“who you are forces or you’d be someone else wouldn't you?”
(Caryl Churchill, A Number, Scene 3)
You can't pick your genetic material
You can't pick your parents
You can't pick your upbringing
You can't pick your society
- So what of who you are is actually up to you?
This - amongst a lot of other things - is one of the things A Number has me pondering at the end of week three of rehearsals. The notion of having free will, of you being somehow a collection of choices, is one we take for granted. As directors we are faced with a lot of choices. But what a play is forces or it would be a different play wouldn't it?
A Number is not a forceful play, that is to say it doesn’t dictate what the staging of it should be, the only stage direction is a single “Silence.” Nevertheless it does reveal itself, bit by bit with each directorial choice. The nature of it shines through and by nurturing it we are unveiling a very human tragedy. Just as at the first read A Number may have seemed like it was about cloning whilst now we see its subject matter expands way beyond that, seeing a run through now we don’t just witness a fascinating story; it is an emotional rollercoaster, bringing us from intrigue to psychological thriller, to utter heartbreak. It is very human and humans are complicated. Caryl Churchill doesn't shy away from that, she brings a smorgasbord of emotions whilst tickling the intellect.
One of the choices we have with plays is what cast we assemble to breathe it, live it whilst it unravels in front of the audience; and the crew we get to stage it. I can't think of a better choice for Bernard than Brian and I can't think of a better Salter than Peter, in fact we are at the point of not seeing them as coworkers but as son and father of sorts. Zinnie is also the perfect choice as director for this, confident enough to explore and experiment with the material whilst firmly rooted in her vision and reading of the play. Not every director trusts her cast or indeed the material like that, creating the collaborative spirit in rehearsals that A Number requires. It's a joy to witness. This trust extends to designer Fred, whose brilliant set has been unfolding its magical layers for us this past week; MJ (pictured), whose music is perfectly stirring and Ben whose lighting I cannot wait to see. Each artist has taken to heart what Zinnie set up with, which was to nurture this play by ‘not getting in its way’ - meaning letting the story be the star of the show. Whilst every artist will have their creation firmly on display, an unmistakable signature, it is not about showing anything off apart from the delicately woven plot, characters and world of the play. This has not been a process of meetings of egos but of a cast and crew collaborating to give their collective best to do a brilliant play justice - and I’m feeling very lucky to be part of that.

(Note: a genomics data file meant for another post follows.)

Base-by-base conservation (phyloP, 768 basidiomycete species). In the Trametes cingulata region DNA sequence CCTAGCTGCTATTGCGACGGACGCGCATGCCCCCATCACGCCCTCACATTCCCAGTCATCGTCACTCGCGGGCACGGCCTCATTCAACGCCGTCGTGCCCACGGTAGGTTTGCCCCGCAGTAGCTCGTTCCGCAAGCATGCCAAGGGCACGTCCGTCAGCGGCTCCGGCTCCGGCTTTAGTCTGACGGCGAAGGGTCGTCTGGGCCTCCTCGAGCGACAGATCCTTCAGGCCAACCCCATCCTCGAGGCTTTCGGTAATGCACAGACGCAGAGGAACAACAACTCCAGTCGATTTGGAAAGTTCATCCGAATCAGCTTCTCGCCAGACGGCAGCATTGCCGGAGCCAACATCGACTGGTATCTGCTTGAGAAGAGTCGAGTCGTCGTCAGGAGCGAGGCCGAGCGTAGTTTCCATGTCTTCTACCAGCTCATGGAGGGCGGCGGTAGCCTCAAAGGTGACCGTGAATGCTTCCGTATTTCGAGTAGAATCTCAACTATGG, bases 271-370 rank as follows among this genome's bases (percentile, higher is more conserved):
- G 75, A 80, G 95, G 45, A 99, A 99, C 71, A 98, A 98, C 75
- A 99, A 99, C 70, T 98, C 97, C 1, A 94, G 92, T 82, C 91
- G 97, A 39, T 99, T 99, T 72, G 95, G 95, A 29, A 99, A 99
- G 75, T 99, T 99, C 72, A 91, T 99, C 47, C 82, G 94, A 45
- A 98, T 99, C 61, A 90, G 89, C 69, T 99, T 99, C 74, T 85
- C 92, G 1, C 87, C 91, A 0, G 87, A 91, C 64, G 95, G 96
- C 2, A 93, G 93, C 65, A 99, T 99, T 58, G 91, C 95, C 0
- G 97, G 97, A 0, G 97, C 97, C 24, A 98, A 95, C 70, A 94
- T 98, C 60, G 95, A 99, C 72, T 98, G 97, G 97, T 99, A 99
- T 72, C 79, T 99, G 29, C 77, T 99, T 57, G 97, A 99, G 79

We are off to tech, ready to explore the nature of the piece once more in a new nurturing environment. More is yet to be revealed, I’m sure, but mainly we’re ready to discover how the choices we make will affect you, the audience. Come and see.
Insights from being an FST bursary assistant director to Zinnie Harris on A Number by Caryl Churchill at the Royal Lyceum Theatre, part of the Edinburgh International Science Festival and being a JMK assistant director to Gareth Nicholls on Ulster American by David Ireland at the Traverse Theatre.